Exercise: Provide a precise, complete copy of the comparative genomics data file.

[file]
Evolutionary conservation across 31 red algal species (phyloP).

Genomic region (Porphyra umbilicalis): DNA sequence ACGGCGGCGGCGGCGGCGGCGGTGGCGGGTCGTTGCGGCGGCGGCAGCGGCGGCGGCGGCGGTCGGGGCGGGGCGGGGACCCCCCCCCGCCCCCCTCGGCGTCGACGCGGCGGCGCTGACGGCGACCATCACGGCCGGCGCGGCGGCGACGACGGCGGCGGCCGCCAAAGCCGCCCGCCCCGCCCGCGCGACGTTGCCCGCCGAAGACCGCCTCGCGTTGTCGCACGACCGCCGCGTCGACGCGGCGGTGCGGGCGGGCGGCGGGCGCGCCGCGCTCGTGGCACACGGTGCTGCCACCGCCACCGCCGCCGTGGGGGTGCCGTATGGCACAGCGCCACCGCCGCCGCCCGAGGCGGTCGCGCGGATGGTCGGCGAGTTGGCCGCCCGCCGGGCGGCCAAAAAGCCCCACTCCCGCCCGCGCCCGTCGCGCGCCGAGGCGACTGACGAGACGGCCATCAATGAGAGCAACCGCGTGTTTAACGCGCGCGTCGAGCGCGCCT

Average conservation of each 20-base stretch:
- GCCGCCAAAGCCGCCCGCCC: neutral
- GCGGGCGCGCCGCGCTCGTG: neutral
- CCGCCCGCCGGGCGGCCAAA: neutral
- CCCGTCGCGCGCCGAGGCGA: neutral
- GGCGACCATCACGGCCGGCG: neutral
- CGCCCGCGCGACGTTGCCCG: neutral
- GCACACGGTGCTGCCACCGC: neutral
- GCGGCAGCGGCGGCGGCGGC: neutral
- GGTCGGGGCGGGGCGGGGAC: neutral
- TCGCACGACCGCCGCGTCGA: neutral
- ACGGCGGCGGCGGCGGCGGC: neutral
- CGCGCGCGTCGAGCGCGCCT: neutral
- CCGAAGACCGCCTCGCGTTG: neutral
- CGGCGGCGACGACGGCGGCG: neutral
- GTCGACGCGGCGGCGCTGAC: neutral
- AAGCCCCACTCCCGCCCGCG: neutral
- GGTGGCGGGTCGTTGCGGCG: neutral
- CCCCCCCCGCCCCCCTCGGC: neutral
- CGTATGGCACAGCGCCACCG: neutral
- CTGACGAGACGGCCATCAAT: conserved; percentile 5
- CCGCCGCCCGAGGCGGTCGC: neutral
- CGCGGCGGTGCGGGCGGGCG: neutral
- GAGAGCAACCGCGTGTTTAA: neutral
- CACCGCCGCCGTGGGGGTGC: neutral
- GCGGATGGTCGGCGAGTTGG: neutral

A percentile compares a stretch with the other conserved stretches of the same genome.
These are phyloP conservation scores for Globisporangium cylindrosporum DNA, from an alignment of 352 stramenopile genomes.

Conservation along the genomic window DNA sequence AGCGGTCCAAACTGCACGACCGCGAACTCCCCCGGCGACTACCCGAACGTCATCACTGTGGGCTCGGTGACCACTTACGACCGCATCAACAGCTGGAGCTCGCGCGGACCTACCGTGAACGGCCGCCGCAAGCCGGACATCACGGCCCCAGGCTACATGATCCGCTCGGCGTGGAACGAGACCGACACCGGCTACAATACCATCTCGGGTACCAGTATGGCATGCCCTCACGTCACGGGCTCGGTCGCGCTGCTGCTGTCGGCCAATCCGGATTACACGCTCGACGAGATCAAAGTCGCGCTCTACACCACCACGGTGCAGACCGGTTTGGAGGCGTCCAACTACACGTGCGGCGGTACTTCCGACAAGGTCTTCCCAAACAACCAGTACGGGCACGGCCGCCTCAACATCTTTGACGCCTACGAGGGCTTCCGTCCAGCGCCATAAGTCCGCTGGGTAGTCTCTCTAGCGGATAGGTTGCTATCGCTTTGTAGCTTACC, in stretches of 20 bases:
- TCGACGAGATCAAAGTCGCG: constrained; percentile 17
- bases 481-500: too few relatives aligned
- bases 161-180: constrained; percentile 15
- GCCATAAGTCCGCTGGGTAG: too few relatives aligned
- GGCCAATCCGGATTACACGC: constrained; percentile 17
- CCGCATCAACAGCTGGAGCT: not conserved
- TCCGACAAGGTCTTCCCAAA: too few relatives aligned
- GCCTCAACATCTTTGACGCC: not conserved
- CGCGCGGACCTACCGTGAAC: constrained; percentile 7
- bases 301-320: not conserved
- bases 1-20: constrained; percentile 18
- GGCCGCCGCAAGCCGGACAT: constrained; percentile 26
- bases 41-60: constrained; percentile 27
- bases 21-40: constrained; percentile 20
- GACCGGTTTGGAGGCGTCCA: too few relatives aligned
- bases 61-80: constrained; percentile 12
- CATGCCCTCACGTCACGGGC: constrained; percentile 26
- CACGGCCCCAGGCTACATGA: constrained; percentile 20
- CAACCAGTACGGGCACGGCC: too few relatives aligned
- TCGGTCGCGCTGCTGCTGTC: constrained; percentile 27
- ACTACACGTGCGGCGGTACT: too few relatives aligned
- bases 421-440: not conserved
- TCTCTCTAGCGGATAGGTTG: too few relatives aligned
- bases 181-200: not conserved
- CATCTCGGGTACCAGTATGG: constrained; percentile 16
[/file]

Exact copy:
Evolutionary conservation across 31 red algal species (phyloP).

Genomic region (Porphyra umbilicalis): DNA sequence ACGGCGGCGGCGGCGGCGGCGGTGGCGGGTCGTTGCGGCGGCGGCAGCGGCGGCGGCGGCGGTCGGGGCGGGGCGGGGACCCCCCCCCGCCCCCCTCGGCGTCGACGCGGCGGCGCTGACGGCGACCATCACGGCCGGCGCGGCGGCGACGACGGCGGCGGCCGCCAAAGCCGCCCGCCCCGCCCGCGCGACGTTGCCCGCCGAAGACCGCCTCGCGTTGTCGCACGACCGCCGCGTCGACGCGGCGGTGCGGGCGGGCGGCGGGCGCGCCGCGCTCGTGGCACACGGTGCTGCCACCGCCACCGCCGCCGTGGGGGTGCCGTATGGCACAGCGCCACCGCCGCCGCCCGAGGCGGTCGCGCGGATGGTCGGCGAGTTGGCCGCCCGCCGGGCGGCCAAAAAGCCCCACTCCCGCCCGCGCCCGTCGCGCGCCGAGGCGACTGACGAGACGGCCATCAATGAGAGCAACCGCGTGTTTAACGCGCGCGTCGAGCGCGCCT

Average conservation of each 20-base stretch:
- GCCGCCAAAGCCGCCCGCCC: neutral
- GCGGGCGCGCCGCGCTCGTG: neutral
- CCGCCCGCCGGGCGGCCAAA: neutral
- CCCGTCGCGCGCCGAGGCGA: neutral
- GGCGACCATCACGGCCGGCG: neutral
- CGCCCGCGCGACGTTGCCCG: neutral
- GCACACGGTGCTGCCACCGC: neutral
- GCGGCAGCGGCGGCGGCGGC: neutral
- GGTCGGGGCGGGGCGGGGAC: neutral
- TCGCACGACCGCCGCGTCGA: neutral
- ACGGCGGCGGCGGCGGCGGC: neutral
- CGCGCGCGTCGAGCGCGCCT: neutral
- CCGAAGACCGCCTCGCGTTG: neutral
- CGGCGGCGACGACGGCGGCG: neutral
- GTCGACGCGGCGGCGCTGAC: neutral
- AAGCCCCACTCCCGCCCGCG: neutral
- GGTGGCGGGTCGTTGCGGCG: neutral
- CCCCCCCCGCCCCCCTCGGC: neutral
- CGTATGGCACAGCGCCACCG: neutral
- CTGACGAGACGGCCATCAAT: conserved; percentile 5
- CCGCCGCCCGAGGCGGTCGC: neutral
- CGCGGCGGTGCGGGCGGGCG: neutral
- GAGAGCAACCGCGTGTTTAA: neutral
- CACCGCCGCCGTGGGGGTGC: neutral
- GCGGATGGTCGGCGAGTTGG: neutral

A percentile compares a stretch with the other conserved stretches of the same genome.
These are phyloP conservation scores for Globisporangium cylindrosporum DNA, from an alignment of 352 stramenopile genomes.

Conservation along the genomic window DNA sequence AGCGGTCCAAACTGCACGACCGCGAACTCCCCCGGCGACTACCCGAACGTCATCACTGTGGGCTCGGTGACCACTTACGACCGCATCAACAGCTGGAGCTCGCGCGGACCTACCGTGAACGGCCGCCGCAAGCCGGACATCACGGCCCCAGGCTACATGATCCGCTCGGCGTGGAACGAGACCGACACCGGCTACAATACCATCTCGGGTACCAGTATGGCATGCCCTCACGTCACGGGCTCGGTCGCGCTGCTGCTGTCGGCCAATCCGGATTACACGCTCGACGAGATCAAAGTCGCGCTCTACACCACCACGGTGCAGACCGGTTTGGAGGCGTCCAACTACACGTGCGGCGGTACTTCCGACAAGGTCTTCCCAAACAACCAGTACGGGCACGGCCGCCTCAACATCTTTGACGCCTACGAGGGCTTCCGTCCAGCGCCATAAGTCCGCTGGGTAGTCTCTCTAGCGGATAGGTTGCTATCGCTTTGTAGCTTACC, in stretches of 20 bases:
- TCGACGAGATCAAAGTCGCG: constrained; percentile 17
- bases 481-500: too few relatives aligned
- bases 161-180: constrained; percentile 15
- GCCATAAGTCCGCTGGGTAG: too few relatives aligned
- GGCCAATCCGGATTACACGC: constrained; percentile 17
- CCGCATCAACAGCTGGAGCT: not conserved
- TCCGACAAGGTCTTCCCAAA: too few relatives aligned
- GCCTCAACATCTTTGACGCC: not conserved
- CGCGCGGACCTACCGTGAAC: constrained; percentile 7
- bases 301-320: not conserved
- bases 1-20: constrained; percentile 18
- GGCCGCCGCAAGCCGGACAT: constrained; percentile 26
- bases 41-60: constrained; percentile 27
- bases 21-40: constrained; percentile 20
- GACCGGTTTGGAGGCGTCCA: too few relatives aligned
- bases 61-80: constrained; percentile 12
- CATGCCCTCACGTCACGGGC: constrained; percentile 26
- CACGGCCCCAGGCTACATGA: constrained; percentile 20
- CAACCAGTACGGGCACGGCC: too few relatives aligned
- TCGGTCGCGCTGCTGCTGTC: constrained; percentile 27
- ACTACACGTGCGGCGGTACT: too few relatives aligned
- bases 421-440: not conserved
- TCTCTCTAGCGGATAGGTTG: too few relatives aligned
- bases 181-200: not conserved
- CATCTCGGGTACCAGTATGG: constrained; percentile 16